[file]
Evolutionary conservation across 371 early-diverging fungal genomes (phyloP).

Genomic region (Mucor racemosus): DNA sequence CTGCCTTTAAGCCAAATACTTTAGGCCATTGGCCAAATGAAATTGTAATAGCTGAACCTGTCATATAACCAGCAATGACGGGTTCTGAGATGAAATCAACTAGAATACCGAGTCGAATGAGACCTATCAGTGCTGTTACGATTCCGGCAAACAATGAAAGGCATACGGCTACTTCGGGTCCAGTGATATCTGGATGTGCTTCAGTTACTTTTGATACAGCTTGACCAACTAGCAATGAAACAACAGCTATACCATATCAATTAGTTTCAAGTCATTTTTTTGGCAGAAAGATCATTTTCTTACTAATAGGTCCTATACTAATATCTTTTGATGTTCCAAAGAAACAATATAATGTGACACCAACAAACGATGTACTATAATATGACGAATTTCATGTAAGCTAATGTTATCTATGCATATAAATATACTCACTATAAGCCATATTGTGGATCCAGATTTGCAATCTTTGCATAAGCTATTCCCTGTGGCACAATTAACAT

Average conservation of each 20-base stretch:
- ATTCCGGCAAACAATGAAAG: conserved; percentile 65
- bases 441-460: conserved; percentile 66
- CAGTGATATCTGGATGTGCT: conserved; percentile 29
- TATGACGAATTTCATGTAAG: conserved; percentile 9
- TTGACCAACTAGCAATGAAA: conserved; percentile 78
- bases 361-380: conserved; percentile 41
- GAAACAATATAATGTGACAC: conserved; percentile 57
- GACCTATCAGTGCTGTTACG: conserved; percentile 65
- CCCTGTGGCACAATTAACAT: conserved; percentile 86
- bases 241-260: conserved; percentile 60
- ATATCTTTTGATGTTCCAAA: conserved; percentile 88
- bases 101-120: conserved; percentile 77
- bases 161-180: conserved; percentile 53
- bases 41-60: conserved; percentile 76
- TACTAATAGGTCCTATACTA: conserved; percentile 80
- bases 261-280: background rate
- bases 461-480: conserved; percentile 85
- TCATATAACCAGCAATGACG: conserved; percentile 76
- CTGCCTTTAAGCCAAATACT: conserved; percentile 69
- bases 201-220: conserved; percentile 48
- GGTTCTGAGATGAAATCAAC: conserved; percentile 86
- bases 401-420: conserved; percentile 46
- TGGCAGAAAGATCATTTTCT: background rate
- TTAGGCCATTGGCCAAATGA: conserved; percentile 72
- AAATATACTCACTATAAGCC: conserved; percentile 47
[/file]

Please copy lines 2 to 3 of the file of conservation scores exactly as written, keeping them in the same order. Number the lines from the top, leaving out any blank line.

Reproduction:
Genomic region (Mucor racemosus): DNA sequence CTGCCTTTAAGCCAAATACTTTAGGCCATTGGCCAAATGAAATTGTAATAGCTGAACCTGTCATATAACCAGCAATGACGGGTTCTGAGATGAAATCAACTAGAATACCGAGTCGAATGAGACCTATCAGTGCTGTTACGATTCCGGCAAACAATGAAAGGCATACGGCTACTTCGGGTCCAGTGATATCTGGATGTGCTTCAGTTACTTTTGATACAGCTTGACCAACTAGCAATGAAACAACAGCTATACCATATCAATTAGTTTCAAGTCATTTTTTTGGCAGAAAGATCATTTTCTTACTAATAGGTCCTATACTAATATCTTTTGATGTTCCAAAGAAACAATATAATGTGACACCAACAAACGATGTACTATAATATGACGAATTTCATGTAAGCTAATGTTATCTATGCATATAAATATACTCACTATAAGCCATATTGTGGATCCAGATTTGCAATCTTTGCATAAGCTATTCCCTGTGGCACAATTAACAT

Average conservation of each 20-base stretch: